Copenhagen Special: Climategate and the tragic consequences of breaching scientific trust

62C34-iglooClive Crook is such a calm, sensible, non-ideological voice, that if you ever get him really upset, you're in deep trouble.  And he could hardly contain himself at his blog at the Atlantic on Climategate, in which some climate scientists engaged in censorship and cover-ups:

The closed-mindedness of these supposed men of science, their willingness to go to any lengths to defend a preconceived message, is surprising even to me. The stink of intellectual corruption is overpowering.

Clive is also hard on the head of the Intergovernmental Panel on Climate Change (IPCC) who saw no problems of bias, even when contributing scientists said about studies they didn’t like: they “will keep them out {of the IPCC report} somehow - even if we have to redefine what the peer-review literature is!"

One problem that Clive points out is that some climate scientists don’t know that much about statistics and show little interest in consulting statisticians even while they are basing their finding on statistical analysis. The Wegman report on the “Hockey Stick” controversy has this amazing summary:

It is important to note the isolation of the paleoclimate community; even though they rely heavily on statistical methods they do not seem to be interacting with the statistical community.

Once the real statisticians looked, one "Hockey Stick" result fell apart: the conclusion that

the decade of the 1990s was the hottest decade of the millennium and that 1998 was the hottest year of the millennium cannot be supported by {the} analysis.

Clive considers some of the reactions to his blog in a subsequent post, and is unyielding:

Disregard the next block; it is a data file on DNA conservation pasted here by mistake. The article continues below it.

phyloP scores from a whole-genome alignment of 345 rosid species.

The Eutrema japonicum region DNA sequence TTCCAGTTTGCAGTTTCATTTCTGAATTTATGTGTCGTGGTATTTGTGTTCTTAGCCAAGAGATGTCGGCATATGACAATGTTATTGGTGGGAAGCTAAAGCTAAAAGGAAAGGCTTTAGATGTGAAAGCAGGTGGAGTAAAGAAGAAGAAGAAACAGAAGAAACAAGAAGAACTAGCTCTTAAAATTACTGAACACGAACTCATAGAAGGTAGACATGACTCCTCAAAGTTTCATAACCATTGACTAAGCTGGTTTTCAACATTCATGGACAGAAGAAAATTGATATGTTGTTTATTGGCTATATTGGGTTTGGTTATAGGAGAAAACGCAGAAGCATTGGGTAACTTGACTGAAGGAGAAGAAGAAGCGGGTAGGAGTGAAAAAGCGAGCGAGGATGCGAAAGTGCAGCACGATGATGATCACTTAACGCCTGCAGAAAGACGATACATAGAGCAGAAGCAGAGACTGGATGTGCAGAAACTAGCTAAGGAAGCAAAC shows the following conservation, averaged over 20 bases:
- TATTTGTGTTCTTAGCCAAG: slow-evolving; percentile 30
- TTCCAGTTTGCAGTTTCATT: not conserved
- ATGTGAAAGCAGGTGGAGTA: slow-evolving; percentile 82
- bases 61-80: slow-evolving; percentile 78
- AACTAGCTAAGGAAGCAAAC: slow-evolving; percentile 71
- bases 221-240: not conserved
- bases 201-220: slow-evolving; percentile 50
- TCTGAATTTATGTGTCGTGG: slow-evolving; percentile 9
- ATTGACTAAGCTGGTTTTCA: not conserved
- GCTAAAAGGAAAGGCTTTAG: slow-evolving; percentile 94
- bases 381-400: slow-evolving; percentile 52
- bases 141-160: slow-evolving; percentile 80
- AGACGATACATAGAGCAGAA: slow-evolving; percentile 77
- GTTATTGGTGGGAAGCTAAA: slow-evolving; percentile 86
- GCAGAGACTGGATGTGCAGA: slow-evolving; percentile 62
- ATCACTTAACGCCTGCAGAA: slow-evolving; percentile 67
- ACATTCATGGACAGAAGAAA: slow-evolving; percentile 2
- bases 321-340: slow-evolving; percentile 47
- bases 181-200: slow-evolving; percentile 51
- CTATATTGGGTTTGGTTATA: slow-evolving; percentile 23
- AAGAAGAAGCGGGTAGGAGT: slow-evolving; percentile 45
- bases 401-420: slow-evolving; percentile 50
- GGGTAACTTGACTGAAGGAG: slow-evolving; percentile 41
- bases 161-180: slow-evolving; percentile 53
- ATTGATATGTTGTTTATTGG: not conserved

Once scientists set out to mislead the public, they can no longer expect to be trusted. End of story.

So is Clive a climate “denialist”? Or am I a “denialist” by featuring this story on the opening day of Copenhagen?

That such questions are even on the table is itself a symptom of the problem. A less balanced but still insightful piece by George Will in Sunday’s Washington Post complains bitterly about this. Part of the problem is the real “denialists,” who DO ignore science -- but scientific dishonesty is not exactly a confidence-building response.

The analogy that got me interested in Climategate is of course with social science in development, where the problem is vastly worse. Advocacy on global poverty distorts everything from the data to the econometrics, as this blog frequently complains, so that credibility of development social scientists is sinking to dangerously low levels. It’s so bad that there is never a “Povertygate” scandal, because “Povertygate” is the norm rather than the exception.

What’s most tragic about both climate and poverty advocates engaging in censorship and distortion is that, while it might help advocacy in the short run at the expense of science, it destroys both advocacy and science in the long run. It’s infeasible for every individual to independently do their own research to verify problems and proposed solutions, so they have to trust the professional, full-time researchers. As Clive understood, if those researchers destroy that trust, then even honest advocacy becomes increasingly impossible, which means solutions become increasingly impossible.

Since any meaningful agreement on emissions at Copenhagen is about as likely as igloos in the Sahara, maybe the delegates could pass a resolution in defense of responsible criticism?